Carter administration officials appear to have found a way around the powerful House Appropriations Committee that last year banned a proposed "special emphasis" hiring program for women and minorities in government.

When it approved the military money package, the House inserted language prohibiting Defense -- which has 50 percent to the federal work force -- from taking part in the so-called Sugarman plan. That proposal (named for Jule Sugarman, deputy director of the Office of Personnel Management) would allow agencies to earmark certain jobs for women and minorities if it was determined that any bona fide minority group was "underrepresented" in an agency.

Under the plan, agencies would have given "special emphasis" to hiring qualified women and minorities outside regular civil service channels. After serving a two-year probation, the employes could be given full CS status.

Unions, and even some religious and ethnic groups (not included in the minority category) protested that the Sugarman plan smacked of race and sex quotas. Others pointed out that it could be used by politicians to hand out jobs to groups the party in power was courting for votes.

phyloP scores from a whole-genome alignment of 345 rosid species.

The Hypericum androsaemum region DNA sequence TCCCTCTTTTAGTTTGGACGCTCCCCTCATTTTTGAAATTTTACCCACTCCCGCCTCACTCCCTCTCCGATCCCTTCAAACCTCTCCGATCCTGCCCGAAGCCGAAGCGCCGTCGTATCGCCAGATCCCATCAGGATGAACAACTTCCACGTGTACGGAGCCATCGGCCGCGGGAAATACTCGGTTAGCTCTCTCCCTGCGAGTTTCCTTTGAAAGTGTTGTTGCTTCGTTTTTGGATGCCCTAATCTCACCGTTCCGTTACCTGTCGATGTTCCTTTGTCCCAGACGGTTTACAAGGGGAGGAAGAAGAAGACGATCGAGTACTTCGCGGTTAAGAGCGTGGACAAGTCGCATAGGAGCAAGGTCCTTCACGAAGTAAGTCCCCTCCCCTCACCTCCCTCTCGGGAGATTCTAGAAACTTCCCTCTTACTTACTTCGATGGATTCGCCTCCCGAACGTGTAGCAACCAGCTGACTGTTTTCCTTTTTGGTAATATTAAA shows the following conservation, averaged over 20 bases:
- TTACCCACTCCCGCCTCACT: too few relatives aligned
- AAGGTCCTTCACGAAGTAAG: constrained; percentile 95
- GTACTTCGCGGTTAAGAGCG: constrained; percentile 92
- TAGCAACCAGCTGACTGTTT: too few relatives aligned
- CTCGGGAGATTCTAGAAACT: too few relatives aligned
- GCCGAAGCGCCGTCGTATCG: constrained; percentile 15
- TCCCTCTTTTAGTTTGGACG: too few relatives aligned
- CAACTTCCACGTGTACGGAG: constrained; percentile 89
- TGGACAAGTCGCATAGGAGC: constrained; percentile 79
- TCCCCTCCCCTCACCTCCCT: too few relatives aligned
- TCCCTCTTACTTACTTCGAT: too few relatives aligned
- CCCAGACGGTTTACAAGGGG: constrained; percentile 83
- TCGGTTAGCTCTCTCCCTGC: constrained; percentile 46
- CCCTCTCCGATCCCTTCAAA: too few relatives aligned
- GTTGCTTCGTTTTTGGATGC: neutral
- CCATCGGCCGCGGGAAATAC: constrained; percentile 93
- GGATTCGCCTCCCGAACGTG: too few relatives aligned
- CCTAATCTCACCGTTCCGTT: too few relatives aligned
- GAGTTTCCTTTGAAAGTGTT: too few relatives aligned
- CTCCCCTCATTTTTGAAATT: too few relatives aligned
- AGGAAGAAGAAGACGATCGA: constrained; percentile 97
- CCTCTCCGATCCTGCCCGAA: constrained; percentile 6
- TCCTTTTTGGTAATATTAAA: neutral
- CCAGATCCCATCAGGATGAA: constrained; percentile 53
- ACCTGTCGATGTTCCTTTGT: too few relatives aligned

At any rate, the House committee said "no deal" for the Sugarman plan in Defense. Officials speculated that it would be buried, since it would be unfair to impose it in other agencies if Defense were excluded.

But the civil service reform act contains language that will permit much the same sort of "special emphasis" hiring. And that is now law.

The language originally proposed by Rep. William Garcia (D-N.Y.) was primarily aimed at getting more federal jobs for Hispanics. Garcia felt Uncle Sam has not done enough positive recruiting of Spanish-speaking and Spanish-surnamed people. During the negotiations on the reform bill, administration officials broadened the Garcia amendment to include other minorities. Women were added at the last minute.

Officials say the Garcia amendment is different from the Sugarman plan in that it stresses positive "recruiting" techniques, rather than special emphasis for hiring. Some people find it hard to tell the difference.

The new special recruiting program comes at a time when the government is curtailing overall recruiting actions. The Office of Personnel Management has ordered the closing of a number of federal job information centers. And it has eliminated toll-free telephone calls for job hunters.

Officials said they did it because the government already is swamped with candidates -- 99 for every job in some areas. They said it was cruel for Uncle Sam to raise people's hopes by advertising jobs for which most would never even be considered.

The new hiring plan still may run into problems in the Defense Department. The House Appropriations Committee, which has the keys to the cash, may be upset if it decides the administration pulled a semantic end run on it.